Ecosystem services are provided in tropical cities like Singapore but to understand how, we must categorise different urban typologies in a systematic, data-driven way. Given the high heterogeneity of land cover in cities and the level of detail present in newly available satellite data and new surveying techniques, there is a need for new methods to synthesise this range of information to provide a comprehensive understanding of the territory and establish links to ecological, physical and social processes.
Vegetation provides ecosystem services in urban environments, therefore, understanding the composition, structural pattern and health of urban greenery is important to evaluate the potential provision of services. The quantification of urban vegetation requires an understanding of the biophysical properties of plants as well as the configuration of such elements in the landscape. Such knowledge provides baseline information for the assessment of ecosystem services.
This study will explore the link between urbanization and ecosystem service provision by quantifying the ecological value of vegetation and the different urban typologies found across Singapore. This exploration will indicate neighborhoods that balance the trade-offs between providing different ecosystem services.
The research will include the development of a framework that integrates different sources of information to map the provision and the benefits of urban ecosystem services in Singapore. The first step is to create a typology of existing neighbourhoods across Singapore using very high resolution satellite data to extract information on land cover characteristics, namely land cover classes, heights, land surface temperature etc. These layers will then be clustered objectively into neighbourhood types. This partition of the territory will allow the relationships between the different urban typologies and their potential ecosystem services to be compared.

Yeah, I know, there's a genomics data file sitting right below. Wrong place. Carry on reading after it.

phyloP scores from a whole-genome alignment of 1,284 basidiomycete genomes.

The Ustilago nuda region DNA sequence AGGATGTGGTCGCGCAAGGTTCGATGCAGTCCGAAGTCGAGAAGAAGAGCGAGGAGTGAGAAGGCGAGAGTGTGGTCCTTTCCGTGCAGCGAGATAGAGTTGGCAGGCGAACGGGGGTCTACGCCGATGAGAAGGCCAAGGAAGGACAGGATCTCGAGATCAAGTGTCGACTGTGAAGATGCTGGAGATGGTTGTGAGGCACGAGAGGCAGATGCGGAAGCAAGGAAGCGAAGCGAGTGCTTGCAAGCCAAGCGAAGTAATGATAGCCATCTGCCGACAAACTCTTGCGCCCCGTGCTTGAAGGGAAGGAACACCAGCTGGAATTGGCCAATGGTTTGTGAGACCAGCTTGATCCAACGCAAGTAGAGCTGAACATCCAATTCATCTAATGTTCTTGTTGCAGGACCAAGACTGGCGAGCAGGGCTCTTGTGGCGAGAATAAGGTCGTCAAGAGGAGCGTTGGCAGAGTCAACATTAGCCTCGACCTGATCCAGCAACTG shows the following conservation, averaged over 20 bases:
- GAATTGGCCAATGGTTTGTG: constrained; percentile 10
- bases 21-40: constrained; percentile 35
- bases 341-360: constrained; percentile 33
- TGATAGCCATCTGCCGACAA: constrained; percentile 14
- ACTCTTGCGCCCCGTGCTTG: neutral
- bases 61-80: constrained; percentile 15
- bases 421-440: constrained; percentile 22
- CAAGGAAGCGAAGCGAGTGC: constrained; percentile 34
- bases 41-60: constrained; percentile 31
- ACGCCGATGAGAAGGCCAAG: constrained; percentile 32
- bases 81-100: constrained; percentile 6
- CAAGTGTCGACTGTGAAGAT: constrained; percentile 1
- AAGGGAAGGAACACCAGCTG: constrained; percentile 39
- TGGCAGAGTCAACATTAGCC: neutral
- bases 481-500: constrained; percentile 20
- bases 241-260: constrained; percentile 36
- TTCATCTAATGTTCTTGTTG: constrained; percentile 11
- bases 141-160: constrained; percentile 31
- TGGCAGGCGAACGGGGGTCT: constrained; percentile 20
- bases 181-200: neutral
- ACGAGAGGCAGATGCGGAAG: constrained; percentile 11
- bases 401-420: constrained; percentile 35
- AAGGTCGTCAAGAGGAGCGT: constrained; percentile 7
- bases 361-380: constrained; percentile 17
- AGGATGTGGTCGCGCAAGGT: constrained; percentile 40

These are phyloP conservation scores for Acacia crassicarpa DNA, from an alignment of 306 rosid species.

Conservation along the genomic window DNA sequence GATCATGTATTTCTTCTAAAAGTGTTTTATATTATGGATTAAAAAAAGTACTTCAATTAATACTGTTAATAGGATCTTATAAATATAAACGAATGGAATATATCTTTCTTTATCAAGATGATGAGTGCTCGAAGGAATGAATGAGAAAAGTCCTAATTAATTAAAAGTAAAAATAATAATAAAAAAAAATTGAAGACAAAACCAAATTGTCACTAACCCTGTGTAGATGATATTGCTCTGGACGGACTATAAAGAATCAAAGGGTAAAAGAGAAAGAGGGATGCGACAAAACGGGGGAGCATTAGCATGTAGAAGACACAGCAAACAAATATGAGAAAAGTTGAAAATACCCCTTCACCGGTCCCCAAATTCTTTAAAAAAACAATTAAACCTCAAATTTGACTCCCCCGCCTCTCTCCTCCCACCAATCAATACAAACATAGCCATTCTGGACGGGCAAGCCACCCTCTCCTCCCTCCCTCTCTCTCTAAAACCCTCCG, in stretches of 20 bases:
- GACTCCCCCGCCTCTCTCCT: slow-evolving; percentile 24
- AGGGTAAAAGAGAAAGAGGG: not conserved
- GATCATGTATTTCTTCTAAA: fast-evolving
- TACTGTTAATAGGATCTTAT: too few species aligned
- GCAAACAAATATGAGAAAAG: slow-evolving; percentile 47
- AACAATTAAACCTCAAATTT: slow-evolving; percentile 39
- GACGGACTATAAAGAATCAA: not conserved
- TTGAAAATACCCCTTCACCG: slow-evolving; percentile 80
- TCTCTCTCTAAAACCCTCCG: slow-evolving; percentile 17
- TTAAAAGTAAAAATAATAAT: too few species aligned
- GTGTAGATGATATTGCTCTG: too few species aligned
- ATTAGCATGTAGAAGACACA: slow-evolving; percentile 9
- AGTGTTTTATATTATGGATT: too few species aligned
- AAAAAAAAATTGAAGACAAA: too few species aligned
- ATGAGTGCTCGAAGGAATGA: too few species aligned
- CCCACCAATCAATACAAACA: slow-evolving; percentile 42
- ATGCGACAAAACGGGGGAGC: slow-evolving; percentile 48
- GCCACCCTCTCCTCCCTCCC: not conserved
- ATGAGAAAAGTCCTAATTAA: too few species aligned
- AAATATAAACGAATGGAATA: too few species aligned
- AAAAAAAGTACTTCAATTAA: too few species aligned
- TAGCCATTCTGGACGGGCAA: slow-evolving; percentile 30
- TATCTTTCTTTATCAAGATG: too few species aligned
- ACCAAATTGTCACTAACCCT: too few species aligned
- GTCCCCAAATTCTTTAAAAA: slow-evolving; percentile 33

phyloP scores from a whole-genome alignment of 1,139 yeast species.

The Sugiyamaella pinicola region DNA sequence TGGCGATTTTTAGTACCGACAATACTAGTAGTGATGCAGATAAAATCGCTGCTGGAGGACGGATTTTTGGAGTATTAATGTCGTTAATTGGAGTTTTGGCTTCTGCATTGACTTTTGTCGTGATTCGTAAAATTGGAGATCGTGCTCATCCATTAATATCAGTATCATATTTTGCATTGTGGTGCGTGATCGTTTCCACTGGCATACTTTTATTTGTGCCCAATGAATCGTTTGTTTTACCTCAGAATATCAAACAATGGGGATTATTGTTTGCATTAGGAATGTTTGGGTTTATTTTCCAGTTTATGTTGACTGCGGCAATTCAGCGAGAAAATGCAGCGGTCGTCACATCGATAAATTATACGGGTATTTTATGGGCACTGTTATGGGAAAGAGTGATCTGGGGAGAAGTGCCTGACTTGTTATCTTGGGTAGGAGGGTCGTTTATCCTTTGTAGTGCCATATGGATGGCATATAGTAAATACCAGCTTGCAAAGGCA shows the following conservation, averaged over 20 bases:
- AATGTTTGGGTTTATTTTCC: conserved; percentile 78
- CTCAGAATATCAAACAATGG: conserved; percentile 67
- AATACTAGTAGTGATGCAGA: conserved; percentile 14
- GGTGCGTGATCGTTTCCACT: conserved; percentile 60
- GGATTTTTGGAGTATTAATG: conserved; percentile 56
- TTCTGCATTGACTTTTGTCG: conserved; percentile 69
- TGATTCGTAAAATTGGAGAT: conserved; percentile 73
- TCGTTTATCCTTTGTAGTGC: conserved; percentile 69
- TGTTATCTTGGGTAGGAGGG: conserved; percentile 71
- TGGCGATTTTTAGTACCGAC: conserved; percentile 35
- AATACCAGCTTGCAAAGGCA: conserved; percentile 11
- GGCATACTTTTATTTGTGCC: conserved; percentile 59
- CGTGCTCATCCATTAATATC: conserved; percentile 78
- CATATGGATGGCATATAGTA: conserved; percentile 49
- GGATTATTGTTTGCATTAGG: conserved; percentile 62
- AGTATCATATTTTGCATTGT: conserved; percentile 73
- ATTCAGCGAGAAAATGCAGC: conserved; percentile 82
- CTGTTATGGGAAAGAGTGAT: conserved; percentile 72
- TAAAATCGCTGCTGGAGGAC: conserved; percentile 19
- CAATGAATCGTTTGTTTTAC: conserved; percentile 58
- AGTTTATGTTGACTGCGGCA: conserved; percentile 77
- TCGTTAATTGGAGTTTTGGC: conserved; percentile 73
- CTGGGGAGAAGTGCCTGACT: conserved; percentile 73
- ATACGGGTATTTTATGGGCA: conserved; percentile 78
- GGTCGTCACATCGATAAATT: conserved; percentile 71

Further aspects of the research project will look in more detail at the biophysical properties of vegetation at a finer spatial scale. In particular, point cloud data describing horizontal and vertical vegetation structure will be obtained from terrestrial and airborne laser scanning. Hyperspectral data will similarly be collected to provide information related to its ecological functioning and diversity. The point cloud and hyperspectral data will be integrated to analyse field measurements that relate to the ability of vegetation to provide ecosystem services and to predict provision in new areas.
The project is carried out as part of the Ecosystem services in urban landscapes at Future Cities Laboratory – SEC
The research is conducted at the Future Cities Laboratory at the Singapore-ETH Centre, which was established collaboratively between ETH Zurich and Singapore’s National Research Foundation (FI 370074016) under its Campus for Research Excellence and Technological Enterprise programme.